Type: Law Bulletins
Date: 05/14/2018

Supreme Court Strikes Down Federal Law Prohibiting Sports Betting

On May 14, 2018, in Murphy, Governor of New Jersey, et al. v. National Collegiate Athletic Association et al. and New Jersey Thoroughbred Horsemen’s Association, Inc. v. National Collegiate Athletic Association et al., the U.S. Supreme Court—in a 6-3 decision—struck down a federal law that prohibited states from legalizing sports betting. The Court held that the Professional and Amateur Sports Protection Act of 1992 (PAPSA), a federal law prohibiting most states (other than Nevada and three other states that had been grandfathered in) from legalizing or otherwise permitting wagering on sports contests, violated the anti-commandeering rule of the Tenth Amendment. The Court’s ruling opens the door for individual states to legalize and regulate sports betting under state law.

New Jersey and other states had sought to permit sports gambling as a way to encourage tourism and tax revenue. The states argued that PAPSA commandeered state governments to enforce a federal initiative, which was unconstitutional under the Tenth Amendment and principles of federalism. In opposition, the major sports leagues, including the NCAA, NFL, NBA, MLB, and NHL, argued that PAPSA did not compel states to take any particular action but rather merely directed them as to what not to do.

Writing for the Court, Justice Alito rejected the sports leagues’ argument. “PAPSA . . . is not a preemption provision because there is no way in which this provision can be understood as a regulation of private actors. It certainly does not confer any federal rights on private actors interested in conducting sports gambling operations. (It does not give them a federal right to engage in sports gambling.) Nor does it impose any federal restrictions on private actors. . . . Thus, there is simply no way to understand the provision prohibiting state authorization as anything other than a direct command to the States. And that is exactly what the anticommandeering rule does not allow.”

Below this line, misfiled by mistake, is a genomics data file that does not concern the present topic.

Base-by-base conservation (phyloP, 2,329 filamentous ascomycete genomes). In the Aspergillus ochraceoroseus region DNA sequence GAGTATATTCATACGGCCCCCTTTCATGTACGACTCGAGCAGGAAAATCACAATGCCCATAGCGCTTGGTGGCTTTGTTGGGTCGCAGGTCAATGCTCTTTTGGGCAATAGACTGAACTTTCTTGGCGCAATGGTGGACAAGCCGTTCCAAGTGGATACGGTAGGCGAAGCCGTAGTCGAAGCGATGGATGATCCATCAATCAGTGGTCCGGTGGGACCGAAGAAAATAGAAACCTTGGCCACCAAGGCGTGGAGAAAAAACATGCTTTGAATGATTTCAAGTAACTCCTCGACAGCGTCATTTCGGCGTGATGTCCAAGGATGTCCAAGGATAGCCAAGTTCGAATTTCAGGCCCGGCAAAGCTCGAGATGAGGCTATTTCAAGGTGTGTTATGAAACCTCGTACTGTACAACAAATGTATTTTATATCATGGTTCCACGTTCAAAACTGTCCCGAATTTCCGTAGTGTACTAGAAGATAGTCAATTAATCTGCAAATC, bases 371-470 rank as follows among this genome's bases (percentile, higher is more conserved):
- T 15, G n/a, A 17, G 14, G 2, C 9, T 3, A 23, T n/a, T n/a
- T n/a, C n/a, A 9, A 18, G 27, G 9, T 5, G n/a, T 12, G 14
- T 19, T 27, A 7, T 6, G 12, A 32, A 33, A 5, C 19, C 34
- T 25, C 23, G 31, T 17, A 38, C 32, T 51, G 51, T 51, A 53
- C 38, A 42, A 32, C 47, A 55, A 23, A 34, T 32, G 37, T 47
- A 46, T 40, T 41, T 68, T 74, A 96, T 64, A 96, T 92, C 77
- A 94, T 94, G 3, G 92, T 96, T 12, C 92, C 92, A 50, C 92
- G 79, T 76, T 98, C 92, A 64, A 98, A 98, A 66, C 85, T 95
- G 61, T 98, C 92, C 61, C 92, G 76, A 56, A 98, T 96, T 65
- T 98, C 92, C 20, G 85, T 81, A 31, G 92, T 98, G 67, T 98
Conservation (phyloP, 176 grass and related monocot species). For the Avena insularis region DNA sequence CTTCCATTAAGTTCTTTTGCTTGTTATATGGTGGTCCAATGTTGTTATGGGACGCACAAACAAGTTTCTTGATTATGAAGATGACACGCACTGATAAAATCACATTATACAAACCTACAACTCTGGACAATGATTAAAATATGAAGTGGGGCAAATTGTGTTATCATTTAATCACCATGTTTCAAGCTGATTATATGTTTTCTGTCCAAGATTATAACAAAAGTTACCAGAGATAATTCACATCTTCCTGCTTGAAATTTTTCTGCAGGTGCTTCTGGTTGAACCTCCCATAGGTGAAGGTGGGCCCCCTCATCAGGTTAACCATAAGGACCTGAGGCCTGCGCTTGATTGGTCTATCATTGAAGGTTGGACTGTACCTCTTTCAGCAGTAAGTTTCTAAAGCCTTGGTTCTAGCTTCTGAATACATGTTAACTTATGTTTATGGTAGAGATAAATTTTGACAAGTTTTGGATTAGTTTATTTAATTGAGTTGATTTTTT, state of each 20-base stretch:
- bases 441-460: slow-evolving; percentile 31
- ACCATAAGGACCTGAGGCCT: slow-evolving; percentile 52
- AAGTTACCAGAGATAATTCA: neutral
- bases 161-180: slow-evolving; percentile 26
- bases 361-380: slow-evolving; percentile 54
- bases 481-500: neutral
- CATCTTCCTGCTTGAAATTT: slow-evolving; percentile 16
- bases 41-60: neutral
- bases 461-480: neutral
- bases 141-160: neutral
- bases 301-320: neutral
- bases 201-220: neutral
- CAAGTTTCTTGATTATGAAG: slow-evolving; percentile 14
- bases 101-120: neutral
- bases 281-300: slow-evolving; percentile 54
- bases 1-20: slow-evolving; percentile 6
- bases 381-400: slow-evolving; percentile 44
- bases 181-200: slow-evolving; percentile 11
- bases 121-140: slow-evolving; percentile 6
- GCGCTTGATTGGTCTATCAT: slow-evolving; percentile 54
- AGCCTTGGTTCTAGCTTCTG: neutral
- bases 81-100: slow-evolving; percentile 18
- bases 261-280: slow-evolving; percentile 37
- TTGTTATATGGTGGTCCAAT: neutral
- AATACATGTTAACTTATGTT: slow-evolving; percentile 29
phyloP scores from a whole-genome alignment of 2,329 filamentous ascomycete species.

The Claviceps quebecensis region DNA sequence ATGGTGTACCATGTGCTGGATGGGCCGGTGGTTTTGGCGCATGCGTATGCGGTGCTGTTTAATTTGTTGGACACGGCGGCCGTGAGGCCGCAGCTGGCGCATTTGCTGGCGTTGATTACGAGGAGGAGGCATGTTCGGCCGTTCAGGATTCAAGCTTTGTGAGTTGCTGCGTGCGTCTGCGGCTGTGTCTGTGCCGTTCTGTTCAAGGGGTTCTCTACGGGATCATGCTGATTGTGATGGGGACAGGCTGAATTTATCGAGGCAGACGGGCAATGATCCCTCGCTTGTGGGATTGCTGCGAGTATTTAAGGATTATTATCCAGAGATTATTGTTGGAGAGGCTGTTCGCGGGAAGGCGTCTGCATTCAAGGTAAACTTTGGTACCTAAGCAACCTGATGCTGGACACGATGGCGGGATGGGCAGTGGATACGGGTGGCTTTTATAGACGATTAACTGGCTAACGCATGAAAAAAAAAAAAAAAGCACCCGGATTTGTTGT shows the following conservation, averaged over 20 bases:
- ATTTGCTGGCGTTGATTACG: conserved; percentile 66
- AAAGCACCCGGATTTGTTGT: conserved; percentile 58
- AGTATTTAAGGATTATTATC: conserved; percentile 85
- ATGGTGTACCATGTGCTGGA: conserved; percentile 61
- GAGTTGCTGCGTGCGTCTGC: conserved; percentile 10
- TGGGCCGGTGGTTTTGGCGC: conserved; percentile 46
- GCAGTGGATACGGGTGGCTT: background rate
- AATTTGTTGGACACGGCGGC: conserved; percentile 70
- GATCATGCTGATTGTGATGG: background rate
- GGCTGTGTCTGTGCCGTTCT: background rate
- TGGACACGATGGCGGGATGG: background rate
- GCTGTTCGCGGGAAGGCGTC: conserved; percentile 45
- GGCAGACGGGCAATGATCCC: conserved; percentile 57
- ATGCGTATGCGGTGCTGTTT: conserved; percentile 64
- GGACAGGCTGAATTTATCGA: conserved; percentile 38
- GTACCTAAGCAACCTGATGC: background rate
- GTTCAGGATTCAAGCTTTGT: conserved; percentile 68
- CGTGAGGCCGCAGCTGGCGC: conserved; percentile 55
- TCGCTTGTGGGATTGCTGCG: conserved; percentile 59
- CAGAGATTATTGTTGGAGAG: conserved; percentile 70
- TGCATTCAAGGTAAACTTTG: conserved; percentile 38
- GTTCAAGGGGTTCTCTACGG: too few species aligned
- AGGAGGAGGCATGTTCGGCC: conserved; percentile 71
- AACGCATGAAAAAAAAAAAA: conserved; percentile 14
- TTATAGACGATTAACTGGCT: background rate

Justice Alito concluded that “[t]he legalization of sports gambling requires an important policy choice, but the choice is not ours to make. Congress can regulate sports gambling directly, but if it elects not to do so, each state is free to act on its own. Our job is to interpret the law Congress has enacted and decide whether it is consistent with the Constitution. PASPA is not.”

The American Gaming Association has estimated that Americans illegally wager about $150 billion on sports each year. Immediately after the Court’s ruling, the stock price for Caesars Entertainment rose 6%, and DraftKings announced that it will enter the sports betting market. Legal scholars have also speculated that this decision could have implications for a wide range of other state laws, including marijuana legalization, state laws decriminalizing physician-assisted suicide and those regulating self-driving cars.

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